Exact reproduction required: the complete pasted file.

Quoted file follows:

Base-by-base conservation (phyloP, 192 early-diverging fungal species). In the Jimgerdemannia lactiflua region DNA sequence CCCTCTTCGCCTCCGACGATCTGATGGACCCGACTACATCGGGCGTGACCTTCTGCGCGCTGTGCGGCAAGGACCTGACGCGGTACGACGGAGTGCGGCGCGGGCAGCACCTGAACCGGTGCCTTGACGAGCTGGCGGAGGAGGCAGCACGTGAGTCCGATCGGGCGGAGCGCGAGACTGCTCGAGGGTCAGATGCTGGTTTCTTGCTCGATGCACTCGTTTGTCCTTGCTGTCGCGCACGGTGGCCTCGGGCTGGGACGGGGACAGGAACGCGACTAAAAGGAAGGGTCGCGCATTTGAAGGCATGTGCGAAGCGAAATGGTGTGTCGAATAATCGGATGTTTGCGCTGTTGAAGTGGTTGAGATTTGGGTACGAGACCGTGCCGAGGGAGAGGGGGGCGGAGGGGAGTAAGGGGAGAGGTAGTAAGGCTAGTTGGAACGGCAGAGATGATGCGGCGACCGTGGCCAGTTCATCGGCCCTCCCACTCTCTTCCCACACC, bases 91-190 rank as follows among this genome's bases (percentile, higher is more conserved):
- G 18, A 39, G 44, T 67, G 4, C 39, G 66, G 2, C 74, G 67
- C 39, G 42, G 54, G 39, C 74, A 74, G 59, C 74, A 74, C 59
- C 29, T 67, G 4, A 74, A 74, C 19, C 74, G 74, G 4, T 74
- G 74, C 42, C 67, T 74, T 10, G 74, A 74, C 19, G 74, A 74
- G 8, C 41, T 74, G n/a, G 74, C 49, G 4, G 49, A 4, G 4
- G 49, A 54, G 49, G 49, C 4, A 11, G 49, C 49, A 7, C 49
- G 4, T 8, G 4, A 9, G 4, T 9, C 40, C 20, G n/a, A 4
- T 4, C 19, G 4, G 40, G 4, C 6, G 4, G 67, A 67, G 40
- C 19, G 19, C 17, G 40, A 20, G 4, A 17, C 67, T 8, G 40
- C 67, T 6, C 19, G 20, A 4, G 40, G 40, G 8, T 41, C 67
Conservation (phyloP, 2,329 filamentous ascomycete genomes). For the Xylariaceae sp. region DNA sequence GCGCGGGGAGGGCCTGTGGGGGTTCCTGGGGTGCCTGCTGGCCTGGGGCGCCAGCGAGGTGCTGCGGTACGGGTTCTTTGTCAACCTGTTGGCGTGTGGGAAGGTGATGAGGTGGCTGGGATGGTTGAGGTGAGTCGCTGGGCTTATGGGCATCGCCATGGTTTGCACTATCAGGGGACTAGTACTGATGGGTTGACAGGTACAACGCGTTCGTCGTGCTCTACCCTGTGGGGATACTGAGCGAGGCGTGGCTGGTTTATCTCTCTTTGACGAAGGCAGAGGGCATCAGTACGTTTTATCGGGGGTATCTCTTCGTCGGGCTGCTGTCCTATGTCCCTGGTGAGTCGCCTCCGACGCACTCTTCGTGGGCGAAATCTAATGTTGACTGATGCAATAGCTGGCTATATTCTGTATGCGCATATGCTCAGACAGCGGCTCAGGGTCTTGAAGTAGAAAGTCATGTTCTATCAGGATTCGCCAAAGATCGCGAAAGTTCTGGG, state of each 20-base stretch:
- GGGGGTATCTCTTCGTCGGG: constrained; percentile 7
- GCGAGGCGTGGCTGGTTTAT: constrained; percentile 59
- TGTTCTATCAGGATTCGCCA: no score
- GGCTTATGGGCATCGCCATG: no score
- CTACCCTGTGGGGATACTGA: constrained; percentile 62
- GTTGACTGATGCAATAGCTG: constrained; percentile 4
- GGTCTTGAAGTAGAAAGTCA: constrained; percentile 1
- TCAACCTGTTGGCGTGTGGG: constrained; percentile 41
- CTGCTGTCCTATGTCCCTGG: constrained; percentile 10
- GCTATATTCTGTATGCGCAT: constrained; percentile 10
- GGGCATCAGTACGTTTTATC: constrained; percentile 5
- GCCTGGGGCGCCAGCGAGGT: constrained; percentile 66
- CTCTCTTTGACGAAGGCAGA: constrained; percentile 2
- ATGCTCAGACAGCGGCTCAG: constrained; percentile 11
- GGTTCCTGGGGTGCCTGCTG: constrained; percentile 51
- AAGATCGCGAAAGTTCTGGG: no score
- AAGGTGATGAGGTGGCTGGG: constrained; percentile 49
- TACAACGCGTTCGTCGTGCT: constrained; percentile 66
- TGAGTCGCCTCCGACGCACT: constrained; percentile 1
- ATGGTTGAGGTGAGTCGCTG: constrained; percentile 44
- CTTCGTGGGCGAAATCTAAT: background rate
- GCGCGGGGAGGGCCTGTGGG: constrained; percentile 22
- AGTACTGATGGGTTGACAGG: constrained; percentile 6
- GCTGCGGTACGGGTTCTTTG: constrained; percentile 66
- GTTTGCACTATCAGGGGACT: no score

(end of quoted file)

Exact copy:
Base-by-base conservation (phyloP, 192 early-diverging fungal species). In the Jimgerdemannia lactiflua region DNA sequence CCCTCTTCGCCTCCGACGATCTGATGGACCCGACTACATCGGGCGTGACCTTCTGCGCGCTGTGCGGCAAGGACCTGACGCGGTACGACGGAGTGCGGCGCGGGCAGCACCTGAACCGGTGCCTTGACGAGCTGGCGGAGGAGGCAGCACGTGAGTCCGATCGGGCGGAGCGCGAGACTGCTCGAGGGTCAGATGCTGGTTTCTTGCTCGATGCACTCGTTTGTCCTTGCTGTCGCGCACGGTGGCCTCGGGCTGGGACGGGGACAGGAACGCGACTAAAAGGAAGGGTCGCGCATTTGAAGGCATGTGCGAAGCGAAATGGTGTGTCGAATAATCGGATGTTTGCGCTGTTGAAGTGGTTGAGATTTGGGTACGAGACCGTGCCGAGGGAGAGGGGGGCGGAGGGGAGTAAGGGGAGAGGTAGTAAGGCTAGTTGGAACGGCAGAGATGATGCGGCGACCGTGGCCAGTTCATCGGCCCTCCCACTCTCTTCCCACACC, bases 91-190 rank as follows among this genome's bases (percentile, higher is more conserved):
- G 18, A 39, G 44, T 67, G 4, C 39, G 66, G 2, C 74, G 67
- C 39, G 42, G 54, G 39, C 74, A 74, G 59, C 74, A 74, C 59
- C 29, T 67, G 4, A 74, A 74, C 19, C 74, G 74, G 4, T 74
- G 74, C 42, C 67, T 74, T 10, G 74, A 74, C 19, G 74, A 74
- G 8, C 41, T 74, G n/a, G 74, C 49, G 4, G 49, A 4, G 4
- G 49, A 54, G 49, G 49, C 4, A 11, G 49, C 49, A 7, C 49
- G 4, T 8, G 4, A 9, G 4, T 9, C 40, C 20, G n/a, A 4
- T 4, C 19, G 4, G 40, G 4, C 6, G 4, G 67, A 67, G 40
- C 19, G 19, C 17, G 40, A 20, G 4, A 17, C 67, T 8, G 40
- C 67, T 6, C 19, G 20, A 4, G 40, G 40, G 8, T 41, C 67
Conservation (phyloP, 2,329 filamentous ascomycete genomes). For the Xylariaceae sp. region DNA sequence GCGCGGGGAGGGCCTGTGGGGGTTCCTGGGGTGCCTGCTGGCCTGGGGCGCCAGCGAGGTGCTGCGGTACGGGTTCTTTGTCAACCTGTTGGCGTGTGGGAAGGTGATGAGGTGGCTGGGATGGTTGAGGTGAGTCGCTGGGCTTATGGGCATCGCCATGGTTTGCACTATCAGGGGACTAGTACTGATGGGTTGACAGGTACAACGCGTTCGTCGTGCTCTACCCTGTGGGGATACTGAGCGAGGCGTGGCTGGTTTATCTCTCTTTGACGAAGGCAGAGGGCATCAGTACGTTTTATCGGGGGTATCTCTTCGTCGGGCTGCTGTCCTATGTCCCTGGTGAGTCGCCTCCGACGCACTCTTCGTGGGCGAAATCTAATGTTGACTGATGCAATAGCTGGCTATATTCTGTATGCGCATATGCTCAGACAGCGGCTCAGGGTCTTGAAGTAGAAAGTCATGTTCTATCAGGATTCGCCAAAGATCGCGAAAGTTCTGGG, state of each 20-base stretch:
- GGGGGTATCTCTTCGTCGGG: constrained; percentile 7
- GCGAGGCGTGGCTGGTTTAT: constrained; percentile 59
- TGTTCTATCAGGATTCGCCA: no score
- GGCTTATGGGCATCGCCATG: no score
- CTACCCTGTGGGGATACTGA: constrained; percentile 62
- GTTGACTGATGCAATAGCTG: constrained; percentile 4
- GGTCTTGAAGTAGAAAGTCA: constrained; percentile 1
- TCAACCTGTTGGCGTGTGGG: constrained; percentile 41
- CTGCTGTCCTATGTCCCTGG: constrained; percentile 10
- GCTATATTCTGTATGCGCAT: constrained; percentile 10
- GGGCATCAGTACGTTTTATC: constrained; percentile 5
- GCCTGGGGCGCCAGCGAGGT: constrained; percentile 66
- CTCTCTTTGACGAAGGCAGA: constrained; percentile 2
- ATGCTCAGACAGCGGCTCAG: constrained; percentile 11
- GGTTCCTGGGGTGCCTGCTG: constrained; percentile 51
- AAGATCGCGAAAGTTCTGGG: no score
- AAGGTGATGAGGTGGCTGGG: constrained; percentile 49
- TACAACGCGTTCGTCGTGCT: constrained; percentile 66
- TGAGTCGCCTCCGACGCACT: constrained; percentile 1
- ATGGTTGAGGTGAGTCGCTG: constrained; percentile 44
- CTTCGTGGGCGAAATCTAAT: background rate
- GCGCGGGGAGGGCCTGTGGG: constrained; percentile 22
- AGTACTGATGGGTTGACAGG: constrained; percentile 6
- GCTGCGGTACGGGTTCTTTG: constrained; percentile 66
- GTTTGCACTATCAGGGGACT: no score